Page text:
Valerie's Reviews > Walkabout

Walkabout by James Vance Marshall
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Sep 22, 10


At the time I read this, I didn't make a connection with the Burke and Wills expedition. I was once told a story about an Aboriginal man who showed up in an abandoned settlement during WWII, and, finding nobody there, led his family through the Outback to another settlement, arriving with all well-fed and healthy. His guide? Old stories told around campfires in his childhood.

Burke and Wills, on the other hand, died from having arrived at their appointed rendezvous a mere 9 HOURS too late. If they hadn't hooked up with a band of Aborigines, they wouldn't have lasted even as long as they did. The end came when they tried to strike out on their own.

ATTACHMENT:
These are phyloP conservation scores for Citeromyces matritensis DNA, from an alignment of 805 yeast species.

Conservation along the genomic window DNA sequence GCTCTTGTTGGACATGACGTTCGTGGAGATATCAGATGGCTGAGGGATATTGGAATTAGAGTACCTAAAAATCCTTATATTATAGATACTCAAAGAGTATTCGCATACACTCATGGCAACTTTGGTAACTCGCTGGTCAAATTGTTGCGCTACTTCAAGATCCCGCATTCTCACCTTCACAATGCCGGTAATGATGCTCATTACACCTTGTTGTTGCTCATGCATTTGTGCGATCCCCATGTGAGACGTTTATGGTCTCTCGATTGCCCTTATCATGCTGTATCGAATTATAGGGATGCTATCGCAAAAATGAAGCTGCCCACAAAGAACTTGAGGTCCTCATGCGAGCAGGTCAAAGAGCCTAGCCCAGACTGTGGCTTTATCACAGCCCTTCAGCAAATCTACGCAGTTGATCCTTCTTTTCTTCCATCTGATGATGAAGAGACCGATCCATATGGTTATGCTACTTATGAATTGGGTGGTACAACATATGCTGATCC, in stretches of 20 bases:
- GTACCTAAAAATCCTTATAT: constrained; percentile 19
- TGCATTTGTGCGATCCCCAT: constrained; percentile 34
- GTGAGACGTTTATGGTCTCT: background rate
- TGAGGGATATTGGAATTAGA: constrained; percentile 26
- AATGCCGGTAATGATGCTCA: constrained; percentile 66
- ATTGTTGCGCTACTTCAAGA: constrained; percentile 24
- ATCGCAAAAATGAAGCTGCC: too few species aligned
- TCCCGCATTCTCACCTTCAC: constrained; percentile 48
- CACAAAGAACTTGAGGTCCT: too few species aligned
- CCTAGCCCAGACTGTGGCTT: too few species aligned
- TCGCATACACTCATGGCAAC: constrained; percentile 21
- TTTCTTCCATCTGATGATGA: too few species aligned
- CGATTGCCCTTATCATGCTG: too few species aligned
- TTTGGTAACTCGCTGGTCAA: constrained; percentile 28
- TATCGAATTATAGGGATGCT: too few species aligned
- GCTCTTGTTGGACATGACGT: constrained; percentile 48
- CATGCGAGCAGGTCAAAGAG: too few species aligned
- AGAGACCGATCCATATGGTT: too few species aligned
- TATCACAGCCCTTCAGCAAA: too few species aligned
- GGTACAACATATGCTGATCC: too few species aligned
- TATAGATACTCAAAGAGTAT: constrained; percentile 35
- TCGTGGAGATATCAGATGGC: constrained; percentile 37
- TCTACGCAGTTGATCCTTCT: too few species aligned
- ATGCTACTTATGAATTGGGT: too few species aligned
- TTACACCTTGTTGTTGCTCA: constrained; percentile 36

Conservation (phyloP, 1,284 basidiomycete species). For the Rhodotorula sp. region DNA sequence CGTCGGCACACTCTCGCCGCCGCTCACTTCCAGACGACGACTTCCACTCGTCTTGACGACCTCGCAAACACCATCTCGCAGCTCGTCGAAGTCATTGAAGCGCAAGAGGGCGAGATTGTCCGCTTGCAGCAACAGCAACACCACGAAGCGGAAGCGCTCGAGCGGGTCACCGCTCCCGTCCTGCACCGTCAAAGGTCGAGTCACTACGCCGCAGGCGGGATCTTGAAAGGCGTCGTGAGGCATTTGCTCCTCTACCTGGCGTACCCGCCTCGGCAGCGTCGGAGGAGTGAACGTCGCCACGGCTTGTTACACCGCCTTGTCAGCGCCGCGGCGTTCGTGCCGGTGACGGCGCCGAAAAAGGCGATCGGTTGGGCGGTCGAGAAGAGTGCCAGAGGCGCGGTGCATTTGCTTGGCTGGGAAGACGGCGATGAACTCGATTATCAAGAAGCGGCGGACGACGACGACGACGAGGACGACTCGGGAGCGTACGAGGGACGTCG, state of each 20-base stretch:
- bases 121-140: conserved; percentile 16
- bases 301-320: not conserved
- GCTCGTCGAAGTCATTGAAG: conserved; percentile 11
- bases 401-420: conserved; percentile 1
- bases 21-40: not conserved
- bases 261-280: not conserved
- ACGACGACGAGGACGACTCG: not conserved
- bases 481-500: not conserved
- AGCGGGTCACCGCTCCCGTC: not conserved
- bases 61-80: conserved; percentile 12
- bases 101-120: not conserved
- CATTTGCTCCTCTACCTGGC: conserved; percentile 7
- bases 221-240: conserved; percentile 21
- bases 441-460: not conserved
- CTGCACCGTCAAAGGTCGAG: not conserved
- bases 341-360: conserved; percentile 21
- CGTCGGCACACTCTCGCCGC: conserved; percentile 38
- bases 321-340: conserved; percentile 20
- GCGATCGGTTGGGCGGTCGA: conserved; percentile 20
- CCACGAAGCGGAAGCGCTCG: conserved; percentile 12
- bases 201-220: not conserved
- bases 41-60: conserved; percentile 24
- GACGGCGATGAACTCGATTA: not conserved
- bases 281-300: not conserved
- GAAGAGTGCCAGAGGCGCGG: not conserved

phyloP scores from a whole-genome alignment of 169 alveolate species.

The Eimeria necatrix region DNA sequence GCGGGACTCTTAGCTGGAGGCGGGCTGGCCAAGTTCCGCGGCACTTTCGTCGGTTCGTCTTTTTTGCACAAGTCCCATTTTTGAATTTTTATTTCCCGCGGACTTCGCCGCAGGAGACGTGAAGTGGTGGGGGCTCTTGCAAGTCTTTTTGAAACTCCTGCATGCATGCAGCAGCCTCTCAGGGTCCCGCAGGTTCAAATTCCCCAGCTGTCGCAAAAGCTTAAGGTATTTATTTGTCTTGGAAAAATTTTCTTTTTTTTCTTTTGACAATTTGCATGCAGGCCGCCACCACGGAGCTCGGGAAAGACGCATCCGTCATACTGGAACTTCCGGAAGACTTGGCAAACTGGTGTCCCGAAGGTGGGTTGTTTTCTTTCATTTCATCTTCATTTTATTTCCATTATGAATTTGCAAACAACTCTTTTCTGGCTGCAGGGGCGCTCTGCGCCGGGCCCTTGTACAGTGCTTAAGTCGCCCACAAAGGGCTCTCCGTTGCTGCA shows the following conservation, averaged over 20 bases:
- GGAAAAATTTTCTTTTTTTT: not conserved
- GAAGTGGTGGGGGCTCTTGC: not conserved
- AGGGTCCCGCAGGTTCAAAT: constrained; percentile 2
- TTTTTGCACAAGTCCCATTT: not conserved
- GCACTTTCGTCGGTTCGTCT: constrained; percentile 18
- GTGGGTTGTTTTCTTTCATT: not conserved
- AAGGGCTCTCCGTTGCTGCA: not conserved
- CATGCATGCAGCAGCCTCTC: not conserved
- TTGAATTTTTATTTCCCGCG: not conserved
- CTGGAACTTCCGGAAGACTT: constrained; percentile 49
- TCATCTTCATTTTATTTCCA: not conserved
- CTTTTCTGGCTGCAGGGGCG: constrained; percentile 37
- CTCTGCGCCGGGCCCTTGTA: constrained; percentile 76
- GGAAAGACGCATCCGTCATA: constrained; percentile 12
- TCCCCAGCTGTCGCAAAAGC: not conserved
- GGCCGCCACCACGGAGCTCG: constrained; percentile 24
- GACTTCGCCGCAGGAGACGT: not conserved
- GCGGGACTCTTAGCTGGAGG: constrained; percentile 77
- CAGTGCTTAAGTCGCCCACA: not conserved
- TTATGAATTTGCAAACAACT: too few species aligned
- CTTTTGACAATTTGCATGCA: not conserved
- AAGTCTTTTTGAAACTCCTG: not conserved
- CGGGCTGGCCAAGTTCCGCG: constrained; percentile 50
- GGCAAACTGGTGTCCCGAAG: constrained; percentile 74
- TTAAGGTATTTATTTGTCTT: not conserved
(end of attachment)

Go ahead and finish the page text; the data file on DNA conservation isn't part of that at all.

Is the lesson that we drown our 'survival instincts' with our scholarly educations? Does that make any sense? How could humans from Africa have any 'instincts' for Australian life? There are some similarities, to be sure. But there are no native placental mammals in Australia except bats, and no monotremes anywhere BUT Australia.

The lesson, surely, is that 'education' is multifarious. We learn to live in the world we live in (more or less well). Can we survive in an alien (literally 'other' place?). Well, maybe. With help, and teaching, from the locals. Or a lot of luck. Or both.
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